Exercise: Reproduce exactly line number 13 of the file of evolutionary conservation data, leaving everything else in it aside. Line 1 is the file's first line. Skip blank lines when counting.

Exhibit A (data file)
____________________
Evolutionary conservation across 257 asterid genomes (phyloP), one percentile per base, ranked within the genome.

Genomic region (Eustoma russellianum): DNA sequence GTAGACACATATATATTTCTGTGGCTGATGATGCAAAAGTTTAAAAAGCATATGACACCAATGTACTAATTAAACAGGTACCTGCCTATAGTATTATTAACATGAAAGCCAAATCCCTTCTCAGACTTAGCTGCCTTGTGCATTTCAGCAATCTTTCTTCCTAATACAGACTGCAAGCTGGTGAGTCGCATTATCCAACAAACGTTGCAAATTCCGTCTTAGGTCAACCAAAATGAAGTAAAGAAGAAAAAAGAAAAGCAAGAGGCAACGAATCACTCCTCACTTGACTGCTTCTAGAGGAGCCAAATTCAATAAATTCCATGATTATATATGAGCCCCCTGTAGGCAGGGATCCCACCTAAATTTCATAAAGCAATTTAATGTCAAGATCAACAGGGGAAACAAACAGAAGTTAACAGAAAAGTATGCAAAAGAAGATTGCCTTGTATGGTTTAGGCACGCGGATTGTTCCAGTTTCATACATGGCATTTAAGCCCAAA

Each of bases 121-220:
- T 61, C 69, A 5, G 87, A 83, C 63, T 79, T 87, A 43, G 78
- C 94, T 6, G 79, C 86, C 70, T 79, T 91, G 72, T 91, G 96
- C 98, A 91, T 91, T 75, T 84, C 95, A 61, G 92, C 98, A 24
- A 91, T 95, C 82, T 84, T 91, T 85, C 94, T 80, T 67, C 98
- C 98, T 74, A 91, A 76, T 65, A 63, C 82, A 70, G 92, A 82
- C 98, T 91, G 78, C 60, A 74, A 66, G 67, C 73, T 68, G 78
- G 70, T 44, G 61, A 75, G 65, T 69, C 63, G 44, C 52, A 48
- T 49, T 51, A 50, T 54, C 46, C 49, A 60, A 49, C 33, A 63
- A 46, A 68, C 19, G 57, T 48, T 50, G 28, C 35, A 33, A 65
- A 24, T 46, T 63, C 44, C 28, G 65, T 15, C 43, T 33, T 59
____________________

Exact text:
- A 24, T 46, T 63, C 44, C 28, G 65, T 15, C 43, T 33, T 59